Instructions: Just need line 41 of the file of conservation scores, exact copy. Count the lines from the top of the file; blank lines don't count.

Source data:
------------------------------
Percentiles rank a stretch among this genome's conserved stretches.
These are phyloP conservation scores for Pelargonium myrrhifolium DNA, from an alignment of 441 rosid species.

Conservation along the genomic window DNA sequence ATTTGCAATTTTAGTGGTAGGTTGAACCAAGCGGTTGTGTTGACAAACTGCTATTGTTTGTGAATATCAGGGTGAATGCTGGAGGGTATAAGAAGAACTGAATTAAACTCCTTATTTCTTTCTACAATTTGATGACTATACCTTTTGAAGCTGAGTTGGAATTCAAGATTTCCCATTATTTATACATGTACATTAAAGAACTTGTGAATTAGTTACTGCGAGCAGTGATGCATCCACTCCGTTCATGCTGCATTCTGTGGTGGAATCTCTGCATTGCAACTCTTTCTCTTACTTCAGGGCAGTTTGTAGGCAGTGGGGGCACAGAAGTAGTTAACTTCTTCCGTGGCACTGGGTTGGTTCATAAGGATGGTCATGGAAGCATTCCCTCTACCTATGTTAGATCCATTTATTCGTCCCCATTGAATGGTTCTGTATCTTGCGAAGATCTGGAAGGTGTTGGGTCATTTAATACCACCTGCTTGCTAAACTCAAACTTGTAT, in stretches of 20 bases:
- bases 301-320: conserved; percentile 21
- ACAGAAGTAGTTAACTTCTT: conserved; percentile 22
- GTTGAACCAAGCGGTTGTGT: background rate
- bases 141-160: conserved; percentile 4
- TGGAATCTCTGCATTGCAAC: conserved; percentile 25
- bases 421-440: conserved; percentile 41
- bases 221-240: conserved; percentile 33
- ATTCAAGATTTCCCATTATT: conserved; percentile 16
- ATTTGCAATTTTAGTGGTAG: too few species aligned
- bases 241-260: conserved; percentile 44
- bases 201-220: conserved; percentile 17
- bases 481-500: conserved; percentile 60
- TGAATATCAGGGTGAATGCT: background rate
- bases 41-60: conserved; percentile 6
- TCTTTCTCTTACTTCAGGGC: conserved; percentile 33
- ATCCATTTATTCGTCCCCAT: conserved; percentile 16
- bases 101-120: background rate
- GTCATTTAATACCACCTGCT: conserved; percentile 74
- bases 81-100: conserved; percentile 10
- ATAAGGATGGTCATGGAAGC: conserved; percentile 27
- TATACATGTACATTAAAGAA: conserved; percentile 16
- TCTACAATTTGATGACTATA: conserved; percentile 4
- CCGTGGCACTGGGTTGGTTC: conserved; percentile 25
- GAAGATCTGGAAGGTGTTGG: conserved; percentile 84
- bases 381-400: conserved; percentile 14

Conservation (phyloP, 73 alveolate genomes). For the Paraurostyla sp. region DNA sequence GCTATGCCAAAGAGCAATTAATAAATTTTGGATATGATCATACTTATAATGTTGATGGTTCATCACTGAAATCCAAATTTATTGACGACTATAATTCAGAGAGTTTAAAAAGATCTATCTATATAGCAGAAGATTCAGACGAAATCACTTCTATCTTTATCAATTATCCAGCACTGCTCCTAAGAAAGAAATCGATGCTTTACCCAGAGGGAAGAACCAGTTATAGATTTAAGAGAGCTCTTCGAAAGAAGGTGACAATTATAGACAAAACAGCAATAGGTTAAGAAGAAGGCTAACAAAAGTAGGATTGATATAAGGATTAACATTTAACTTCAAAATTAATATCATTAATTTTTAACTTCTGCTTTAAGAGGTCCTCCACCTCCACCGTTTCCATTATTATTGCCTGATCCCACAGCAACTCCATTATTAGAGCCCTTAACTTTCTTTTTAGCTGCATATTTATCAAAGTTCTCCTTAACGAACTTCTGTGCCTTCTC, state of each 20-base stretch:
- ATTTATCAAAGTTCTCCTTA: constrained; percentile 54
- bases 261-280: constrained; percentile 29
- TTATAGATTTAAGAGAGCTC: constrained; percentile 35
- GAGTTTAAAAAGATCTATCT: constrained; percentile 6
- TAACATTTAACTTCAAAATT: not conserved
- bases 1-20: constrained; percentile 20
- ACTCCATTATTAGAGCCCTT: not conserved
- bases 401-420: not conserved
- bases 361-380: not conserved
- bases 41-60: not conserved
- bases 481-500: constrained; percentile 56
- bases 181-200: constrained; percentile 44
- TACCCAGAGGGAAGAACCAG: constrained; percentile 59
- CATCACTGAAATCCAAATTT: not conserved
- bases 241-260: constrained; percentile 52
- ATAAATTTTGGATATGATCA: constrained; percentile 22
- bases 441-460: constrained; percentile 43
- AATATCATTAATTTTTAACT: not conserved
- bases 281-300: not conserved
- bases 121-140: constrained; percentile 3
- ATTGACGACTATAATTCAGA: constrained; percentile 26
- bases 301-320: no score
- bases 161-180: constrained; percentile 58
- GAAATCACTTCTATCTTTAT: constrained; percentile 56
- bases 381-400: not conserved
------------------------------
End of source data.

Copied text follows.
- bases 181-200: constrained; percentile 44